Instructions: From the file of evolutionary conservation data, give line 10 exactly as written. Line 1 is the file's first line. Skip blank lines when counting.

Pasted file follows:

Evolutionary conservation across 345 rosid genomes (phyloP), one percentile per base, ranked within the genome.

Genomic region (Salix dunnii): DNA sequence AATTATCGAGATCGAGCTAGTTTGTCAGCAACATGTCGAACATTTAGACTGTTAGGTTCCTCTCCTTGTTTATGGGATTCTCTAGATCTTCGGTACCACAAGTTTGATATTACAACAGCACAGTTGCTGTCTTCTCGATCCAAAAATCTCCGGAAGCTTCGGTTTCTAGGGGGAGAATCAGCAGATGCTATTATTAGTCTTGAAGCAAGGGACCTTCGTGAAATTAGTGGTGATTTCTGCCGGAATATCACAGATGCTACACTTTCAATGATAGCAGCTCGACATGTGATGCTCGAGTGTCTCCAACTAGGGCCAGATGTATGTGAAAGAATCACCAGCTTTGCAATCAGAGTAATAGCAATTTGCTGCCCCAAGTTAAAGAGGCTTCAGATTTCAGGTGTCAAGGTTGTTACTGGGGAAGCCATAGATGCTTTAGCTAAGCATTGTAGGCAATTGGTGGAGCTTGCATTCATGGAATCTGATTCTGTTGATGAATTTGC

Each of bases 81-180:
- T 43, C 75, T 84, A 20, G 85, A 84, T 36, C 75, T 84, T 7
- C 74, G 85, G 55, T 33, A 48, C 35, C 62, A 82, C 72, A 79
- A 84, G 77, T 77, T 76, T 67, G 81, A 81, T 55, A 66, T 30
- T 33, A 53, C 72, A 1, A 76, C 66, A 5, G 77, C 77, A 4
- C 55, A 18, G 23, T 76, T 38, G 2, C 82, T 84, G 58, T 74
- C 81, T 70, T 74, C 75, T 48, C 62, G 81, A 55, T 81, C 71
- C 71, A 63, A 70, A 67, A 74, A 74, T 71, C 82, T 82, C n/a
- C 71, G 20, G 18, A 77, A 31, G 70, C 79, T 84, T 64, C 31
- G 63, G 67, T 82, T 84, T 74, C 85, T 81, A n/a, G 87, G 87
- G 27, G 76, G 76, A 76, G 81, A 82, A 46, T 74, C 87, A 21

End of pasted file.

- C 71, A 63, A 70, A 67, A 74, A 74, T 71, C 82, T 82, C n/a